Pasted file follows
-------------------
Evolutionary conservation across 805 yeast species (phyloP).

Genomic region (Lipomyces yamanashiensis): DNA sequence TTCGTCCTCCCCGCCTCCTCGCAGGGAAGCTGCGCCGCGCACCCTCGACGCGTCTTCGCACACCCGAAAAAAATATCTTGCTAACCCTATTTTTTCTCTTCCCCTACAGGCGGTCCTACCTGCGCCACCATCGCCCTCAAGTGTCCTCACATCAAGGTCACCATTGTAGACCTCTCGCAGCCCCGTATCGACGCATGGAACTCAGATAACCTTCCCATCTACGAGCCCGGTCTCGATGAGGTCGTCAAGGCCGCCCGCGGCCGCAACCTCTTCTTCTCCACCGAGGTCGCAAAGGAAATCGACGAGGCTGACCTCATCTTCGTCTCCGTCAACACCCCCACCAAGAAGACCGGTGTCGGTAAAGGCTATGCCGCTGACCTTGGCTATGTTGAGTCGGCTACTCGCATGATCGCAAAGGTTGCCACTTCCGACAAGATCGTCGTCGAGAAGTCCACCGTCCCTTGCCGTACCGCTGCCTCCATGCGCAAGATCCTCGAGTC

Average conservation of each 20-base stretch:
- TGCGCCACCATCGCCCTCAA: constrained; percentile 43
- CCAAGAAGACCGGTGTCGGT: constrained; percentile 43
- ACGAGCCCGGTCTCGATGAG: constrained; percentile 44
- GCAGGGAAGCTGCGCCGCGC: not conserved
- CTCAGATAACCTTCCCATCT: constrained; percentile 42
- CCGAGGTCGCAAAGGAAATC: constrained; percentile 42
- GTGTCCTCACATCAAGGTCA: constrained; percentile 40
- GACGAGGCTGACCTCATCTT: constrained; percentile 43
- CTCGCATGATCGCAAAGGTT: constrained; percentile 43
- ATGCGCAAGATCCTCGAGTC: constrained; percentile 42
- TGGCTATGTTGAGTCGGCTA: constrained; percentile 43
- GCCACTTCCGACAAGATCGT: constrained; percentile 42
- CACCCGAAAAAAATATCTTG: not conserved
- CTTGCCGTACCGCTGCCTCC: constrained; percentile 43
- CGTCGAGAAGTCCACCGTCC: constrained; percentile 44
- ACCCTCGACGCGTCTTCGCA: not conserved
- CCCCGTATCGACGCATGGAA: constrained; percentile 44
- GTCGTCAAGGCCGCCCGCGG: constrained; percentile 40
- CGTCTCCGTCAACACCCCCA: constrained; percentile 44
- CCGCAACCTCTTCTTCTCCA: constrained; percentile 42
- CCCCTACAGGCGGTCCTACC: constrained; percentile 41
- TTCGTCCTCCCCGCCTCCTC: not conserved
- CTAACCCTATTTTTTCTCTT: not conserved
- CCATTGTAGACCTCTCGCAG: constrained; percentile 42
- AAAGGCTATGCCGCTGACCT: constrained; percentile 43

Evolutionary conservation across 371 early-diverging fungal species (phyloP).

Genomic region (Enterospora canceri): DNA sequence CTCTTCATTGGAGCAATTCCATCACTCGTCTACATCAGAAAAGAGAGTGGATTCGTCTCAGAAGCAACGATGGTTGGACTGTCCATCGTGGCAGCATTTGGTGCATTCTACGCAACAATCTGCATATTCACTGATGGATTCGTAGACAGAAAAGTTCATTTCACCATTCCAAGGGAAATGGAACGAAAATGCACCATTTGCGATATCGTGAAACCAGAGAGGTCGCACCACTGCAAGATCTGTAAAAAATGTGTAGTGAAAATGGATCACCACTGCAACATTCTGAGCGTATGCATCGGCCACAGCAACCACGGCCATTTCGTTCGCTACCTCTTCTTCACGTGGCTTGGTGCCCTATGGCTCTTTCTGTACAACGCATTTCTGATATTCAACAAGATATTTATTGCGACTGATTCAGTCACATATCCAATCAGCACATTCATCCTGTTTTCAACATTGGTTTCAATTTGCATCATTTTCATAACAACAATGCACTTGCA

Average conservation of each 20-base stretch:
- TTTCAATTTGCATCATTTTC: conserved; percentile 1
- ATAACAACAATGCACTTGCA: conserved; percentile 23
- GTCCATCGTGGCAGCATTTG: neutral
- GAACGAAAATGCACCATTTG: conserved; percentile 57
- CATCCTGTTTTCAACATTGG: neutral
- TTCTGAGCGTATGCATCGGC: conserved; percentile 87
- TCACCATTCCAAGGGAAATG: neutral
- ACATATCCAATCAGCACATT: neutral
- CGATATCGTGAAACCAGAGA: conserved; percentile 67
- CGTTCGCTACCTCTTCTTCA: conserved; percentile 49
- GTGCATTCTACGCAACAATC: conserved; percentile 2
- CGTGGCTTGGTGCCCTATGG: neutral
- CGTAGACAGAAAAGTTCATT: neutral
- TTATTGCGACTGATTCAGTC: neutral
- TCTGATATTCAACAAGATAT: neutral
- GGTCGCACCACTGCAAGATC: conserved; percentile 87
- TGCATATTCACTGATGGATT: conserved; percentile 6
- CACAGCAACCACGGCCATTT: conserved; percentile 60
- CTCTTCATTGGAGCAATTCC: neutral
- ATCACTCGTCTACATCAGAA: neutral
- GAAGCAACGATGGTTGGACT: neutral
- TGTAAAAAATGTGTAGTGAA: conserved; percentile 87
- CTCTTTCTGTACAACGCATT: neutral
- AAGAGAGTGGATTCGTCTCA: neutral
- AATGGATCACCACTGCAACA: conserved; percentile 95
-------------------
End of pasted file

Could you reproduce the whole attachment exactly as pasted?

Evolutionary conservation across 805 yeast species (phyloP).

Genomic region (Lipomyces yamanashiensis): DNA sequence TTCGTCCTCCCCGCCTCCTCGCAGGGAAGCTGCGCCGCGCACCCTCGACGCGTCTTCGCACACCCGAAAAAAATATCTTGCTAACCCTATTTTTTCTCTTCCCCTACAGGCGGTCCTACCTGCGCCACCATCGCCCTCAAGTGTCCTCACATCAAGGTCACCATTGTAGACCTCTCGCAGCCCCGTATCGACGCATGGAACTCAGATAACCTTCCCATCTACGAGCCCGGTCTCGATGAGGTCGTCAAGGCCGCCCGCGGCCGCAACCTCTTCTTCTCCACCGAGGTCGCAAAGGAAATCGACGAGGCTGACCTCATCTTCGTCTCCGTCAACACCCCCACCAAGAAGACCGGTGTCGGTAAAGGCTATGCCGCTGACCTTGGCTATGTTGAGTCGGCTACTCGCATGATCGCAAAGGTTGCCACTTCCGACAAGATCGTCGTCGAGAAGTCCACCGTCCCTTGCCGTACCGCTGCCTCCATGCGCAAGATCCTCGAGTC

Average conservation of each 20-base stretch:
- TGCGCCACCATCGCCCTCAA: constrained; percentile 43
- CCAAGAAGACCGGTGTCGGT: constrained; percentile 43
- ACGAGCCCGGTCTCGATGAG: constrained; percentile 44
- GCAGGGAAGCTGCGCCGCGC: not conserved
- CTCAGATAACCTTCCCATCT: constrained; percentile 42
- CCGAGGTCGCAAAGGAAATC: constrained; percentile 42
- GTGTCCTCACATCAAGGTCA: constrained; percentile 40
- GACGAGGCTGACCTCATCTT: constrained; percentile 43
- CTCGCATGATCGCAAAGGTT: constrained; percentile 43
- ATGCGCAAGATCCTCGAGTC: constrained; percentile 42
- TGGCTATGTTGAGTCGGCTA: constrained; percentile 43
- GCCACTTCCGACAAGATCGT: constrained; percentile 42
- CACCCGAAAAAAATATCTTG: not conserved
- CTTGCCGTACCGCTGCCTCC: constrained; percentile 43
- CGTCGAGAAGTCCACCGTCC: constrained; percentile 44
- ACCCTCGACGCGTCTTCGCA: not conserved
- CCCCGTATCGACGCATGGAA: constrained; percentile 44
- GTCGTCAAGGCCGCCCGCGG: constrained; percentile 40
- CGTCTCCGTCAACACCCCCA: constrained; percentile 44
- CCGCAACCTCTTCTTCTCCA: constrained; percentile 42
- CCCCTACAGGCGGTCCTACC: constrained; percentile 41
- TTCGTCCTCCCCGCCTCCTC: not conserved
- CTAACCCTATTTTTTCTCTT: not conserved
- CCATTGTAGACCTCTCGCAG: constrained; percentile 42
- AAAGGCTATGCCGCTGACCT: constrained; percentile 43

Evolutionary conservation across 371 early-diverging fungal species (phyloP).

Genomic region (Enterospora canceri): DNA sequence CTCTTCATTGGAGCAATTCCATCACTCGTCTACATCAGAAAAGAGAGTGGATTCGTCTCAGAAGCAACGATGGTTGGACTGTCCATCGTGGCAGCATTTGGTGCATTCTACGCAACAATCTGCATATTCACTGATGGATTCGTAGACAGAAAAGTTCATTTCACCATTCCAAGGGAAATGGAACGAAAATGCACCATTTGCGATATCGTGAAACCAGAGAGGTCGCACCACTGCAAGATCTGTAAAAAATGTGTAGTGAAAATGGATCACCACTGCAACATTCTGAGCGTATGCATCGGCCACAGCAACCACGGCCATTTCGTTCGCTACCTCTTCTTCACGTGGCTTGGTGCCCTATGGCTCTTTCTGTACAACGCATTTCTGATATTCAACAAGATATTTATTGCGACTGATTCAGTCACATATCCAATCAGCACATTCATCCTGTTTTCAACATTGGTTTCAATTTGCATCATTTTCATAACAACAATGCACTTGCA

Average conservation of each 20-base stretch:
- TTTCAATTTGCATCATTTTC: conserved; percentile 1
- ATAACAACAATGCACTTGCA: conserved; percentile 23
- GTCCATCGTGGCAGCATTTG: neutral
- GAACGAAAATGCACCATTTG: conserved; percentile 57
- CATCCTGTTTTCAACATTGG: neutral
- TTCTGAGCGTATGCATCGGC: conserved; percentile 87
- TCACCATTCCAAGGGAAATG: neutral
- ACATATCCAATCAGCACATT: neutral
- CGATATCGTGAAACCAGAGA: conserved; percentile 67
- CGTTCGCTACCTCTTCTTCA: conserved; percentile 49
- GTGCATTCTACGCAACAATC: conserved; percentile 2
- CGTGGCTTGGTGCCCTATGG: neutral
- CGTAGACAGAAAAGTTCATT: neutral
- TTATTGCGACTGATTCAGTC: neutral
- TCTGATATTCAACAAGATAT: neutral
- GGTCGCACCACTGCAAGATC: conserved; percentile 87
- TGCATATTCACTGATGGATT: conserved; percentile 6
- CACAGCAACCACGGCCATTT: conserved; percentile 60
- CTCTTCATTGGAGCAATTCC: neutral
- ATCACTCGTCTACATCAGAA: neutral
- GAAGCAACGATGGTTGGACT: neutral
- TGTAAAAAATGTGTAGTGAA: conserved; percentile 87
- CTCTTTCTGTACAACGCATT: neutral
- AAGAGAGTGGATTCGTCTCA: neutral
- AATGGATCACCACTGCAACA: conserved; percentile 95